Monday, March 15, 2010

Impolite Apes and the Civility Card

I remember a long time ago watching a television show about civility and society. It focused on how people interact with one another in person, on the roads, pretty much anywhere we’re thrown together. My memory of this story is sketchy, but what struck me was how the show documented our mounting impatience with each other, with long lines, with traffic, even with patience itself.  

For instance, I was driving in Ohio last week and stopped several yards from a stoplight to allow a driver to merge. It was instinctive and it’s something I often see in Portland. But within seconds I heard a tell-tale honk from somewhere and noticed the guy behind me inching his white Toyota Corrola within inches of my bumper. From his angry reaction to my small gesture of civility, you’d have thought I’d parked my car in the middle of a bustling intersection and played Chinese Fire Drill.  

While I’m sure civility is still very much alive, sometimes it’s hard to see, especially when it involves those we know best. This week, I found myself in a miscommunication with someone I know very well, and what began as a minor misunderstanding between family members quickly morphed into an epic skirmish. Civility was nowhere to be found. Both of us swore the other was wrong, and who knows? But I think how you treat each other during these uncivil moments is often more important than who’s right.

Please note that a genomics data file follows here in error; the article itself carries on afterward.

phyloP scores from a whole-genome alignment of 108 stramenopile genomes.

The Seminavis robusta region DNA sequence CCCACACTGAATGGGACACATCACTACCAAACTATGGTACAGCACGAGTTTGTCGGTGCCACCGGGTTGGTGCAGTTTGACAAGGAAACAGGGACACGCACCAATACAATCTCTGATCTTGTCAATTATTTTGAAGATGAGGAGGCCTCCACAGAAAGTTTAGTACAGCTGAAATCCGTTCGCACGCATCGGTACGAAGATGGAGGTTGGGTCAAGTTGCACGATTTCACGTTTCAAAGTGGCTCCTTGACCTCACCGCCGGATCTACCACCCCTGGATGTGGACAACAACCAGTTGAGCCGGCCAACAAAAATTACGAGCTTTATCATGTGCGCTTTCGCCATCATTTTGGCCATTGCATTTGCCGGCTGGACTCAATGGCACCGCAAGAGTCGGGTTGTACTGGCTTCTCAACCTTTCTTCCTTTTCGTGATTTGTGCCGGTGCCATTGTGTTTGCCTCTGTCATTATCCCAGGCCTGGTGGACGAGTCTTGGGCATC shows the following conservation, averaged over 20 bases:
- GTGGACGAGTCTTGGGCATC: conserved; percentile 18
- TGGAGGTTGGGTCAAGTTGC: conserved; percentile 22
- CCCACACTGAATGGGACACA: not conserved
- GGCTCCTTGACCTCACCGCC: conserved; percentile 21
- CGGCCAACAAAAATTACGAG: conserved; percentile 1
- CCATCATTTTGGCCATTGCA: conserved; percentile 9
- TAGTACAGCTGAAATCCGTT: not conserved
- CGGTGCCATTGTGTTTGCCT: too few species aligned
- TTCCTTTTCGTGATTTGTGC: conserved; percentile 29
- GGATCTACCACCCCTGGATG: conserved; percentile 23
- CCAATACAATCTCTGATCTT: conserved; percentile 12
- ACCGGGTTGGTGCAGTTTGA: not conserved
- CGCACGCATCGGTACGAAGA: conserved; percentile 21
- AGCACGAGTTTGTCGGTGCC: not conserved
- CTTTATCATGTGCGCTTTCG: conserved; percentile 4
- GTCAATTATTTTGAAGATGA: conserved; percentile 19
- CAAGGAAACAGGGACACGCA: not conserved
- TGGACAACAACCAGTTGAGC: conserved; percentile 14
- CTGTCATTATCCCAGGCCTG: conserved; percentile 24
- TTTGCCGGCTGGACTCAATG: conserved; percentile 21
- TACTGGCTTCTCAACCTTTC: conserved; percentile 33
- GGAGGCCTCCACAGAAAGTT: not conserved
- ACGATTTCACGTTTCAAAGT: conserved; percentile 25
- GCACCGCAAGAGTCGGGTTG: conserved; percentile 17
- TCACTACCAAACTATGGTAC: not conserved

Just when I’d nearly thrown up my hands and declared the world a barbarous jungle populated with impolite apes, my faith in civility was restored. On a plane ride back to Portland, I found myself knitting across the aisle from a woman who was doing the same. As our fingers were occupied with yarn and needles, we struck up a pleasant conversation about all kinds of things, including the latest exercise craze: pole dancing. It’s something this mother of three does when she can. She said if Martha Stewart does it must be okay. Later, as we were disembarking from the plane, she presented me with a little knitted coaster as a gift. In the middle of our crazy urban jungle gym, a complete stranger had crafted a gift for someone she’d most likely never see again. This small, lovely gesture filled me with hope that civility and kindness still thrive in the dark corners of our fast-paced, impatient world.  Maybe I just hadn’t been looking in the right nooks and crannies. 

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